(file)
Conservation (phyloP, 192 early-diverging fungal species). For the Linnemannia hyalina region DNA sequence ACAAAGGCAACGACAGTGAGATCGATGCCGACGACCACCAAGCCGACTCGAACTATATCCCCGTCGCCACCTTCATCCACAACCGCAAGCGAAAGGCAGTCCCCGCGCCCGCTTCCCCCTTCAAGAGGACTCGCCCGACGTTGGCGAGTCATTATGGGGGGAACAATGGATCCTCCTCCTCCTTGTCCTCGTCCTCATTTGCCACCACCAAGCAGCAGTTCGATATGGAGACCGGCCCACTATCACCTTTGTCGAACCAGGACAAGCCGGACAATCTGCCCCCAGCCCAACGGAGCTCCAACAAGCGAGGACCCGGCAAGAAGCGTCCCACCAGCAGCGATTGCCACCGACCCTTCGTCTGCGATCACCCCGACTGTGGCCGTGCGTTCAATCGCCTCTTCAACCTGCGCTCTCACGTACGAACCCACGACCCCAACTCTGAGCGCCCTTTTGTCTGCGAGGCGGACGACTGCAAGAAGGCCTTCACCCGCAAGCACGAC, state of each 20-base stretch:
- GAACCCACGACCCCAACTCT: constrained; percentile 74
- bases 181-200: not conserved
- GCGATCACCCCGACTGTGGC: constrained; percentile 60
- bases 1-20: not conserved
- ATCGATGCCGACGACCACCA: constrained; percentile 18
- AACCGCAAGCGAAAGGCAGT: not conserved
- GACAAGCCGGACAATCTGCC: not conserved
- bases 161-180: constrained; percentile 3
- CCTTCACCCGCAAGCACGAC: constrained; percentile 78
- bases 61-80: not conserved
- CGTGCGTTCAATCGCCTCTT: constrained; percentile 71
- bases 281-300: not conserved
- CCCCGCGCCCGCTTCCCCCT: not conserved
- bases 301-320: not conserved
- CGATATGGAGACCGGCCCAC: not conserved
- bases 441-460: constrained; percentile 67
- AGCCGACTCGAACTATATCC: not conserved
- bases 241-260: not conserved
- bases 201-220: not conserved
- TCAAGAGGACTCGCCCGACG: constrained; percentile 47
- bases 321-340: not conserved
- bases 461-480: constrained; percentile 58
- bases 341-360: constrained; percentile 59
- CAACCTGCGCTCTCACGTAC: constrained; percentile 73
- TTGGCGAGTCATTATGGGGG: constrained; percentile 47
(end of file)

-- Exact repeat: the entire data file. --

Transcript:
Conservation (phyloP, 192 early-diverging fungal species). For the Linnemannia hyalina region DNA sequence ACAAAGGCAACGACAGTGAGATCGATGCCGACGACCACCAAGCCGACTCGAACTATATCCCCGTCGCCACCTTCATCCACAACCGCAAGCGAAAGGCAGTCCCCGCGCCCGCTTCCCCCTTCAAGAGGACTCGCCCGACGTTGGCGAGTCATTATGGGGGGAACAATGGATCCTCCTCCTCCTTGTCCTCGTCCTCATTTGCCACCACCAAGCAGCAGTTCGATATGGAGACCGGCCCACTATCACCTTTGTCGAACCAGGACAAGCCGGACAATCTGCCCCCAGCCCAACGGAGCTCCAACAAGCGAGGACCCGGCAAGAAGCGTCCCACCAGCAGCGATTGCCACCGACCCTTCGTCTGCGATCACCCCGACTGTGGCCGTGCGTTCAATCGCCTCTTCAACCTGCGCTCTCACGTACGAACCCACGACCCCAACTCTGAGCGCCCTTTTGTCTGCGAGGCGGACGACTGCAAGAAGGCCTTCACCCGCAAGCACGAC, state of each 20-base stretch:
- GAACCCACGACCCCAACTCT: constrained; percentile 74
- bases 181-200: not conserved
- GCGATCACCCCGACTGTGGC: constrained; percentile 60
- bases 1-20: not conserved
- ATCGATGCCGACGACCACCA: constrained; percentile 18
- AACCGCAAGCGAAAGGCAGT: not conserved
- GACAAGCCGGACAATCTGCC: not conserved
- bases 161-180: constrained; percentile 3
- CCTTCACCCGCAAGCACGAC: constrained; percentile 78
- bases 61-80: not conserved
- CGTGCGTTCAATCGCCTCTT: constrained; percentile 71
- bases 281-300: not conserved
- CCCCGCGCCCGCTTCCCCCT: not conserved
- bases 301-320: not conserved
- CGATATGGAGACCGGCCCAC: not conserved
- bases 441-460: constrained; percentile 67
- AGCCGACTCGAACTATATCC: not conserved
- bases 241-260: not conserved
- bases 201-220: not conserved
- TCAAGAGGACTCGCCCGACG: constrained; percentile 47
- bases 321-340: not conserved
- bases 461-480: constrained; percentile 58
- bases 341-360: constrained; percentile 59
- CAACCTGCGCTCTCACGTAC: constrained; percentile 73
- TTGGCGAGTCATTATGGGGG: constrained; percentile 47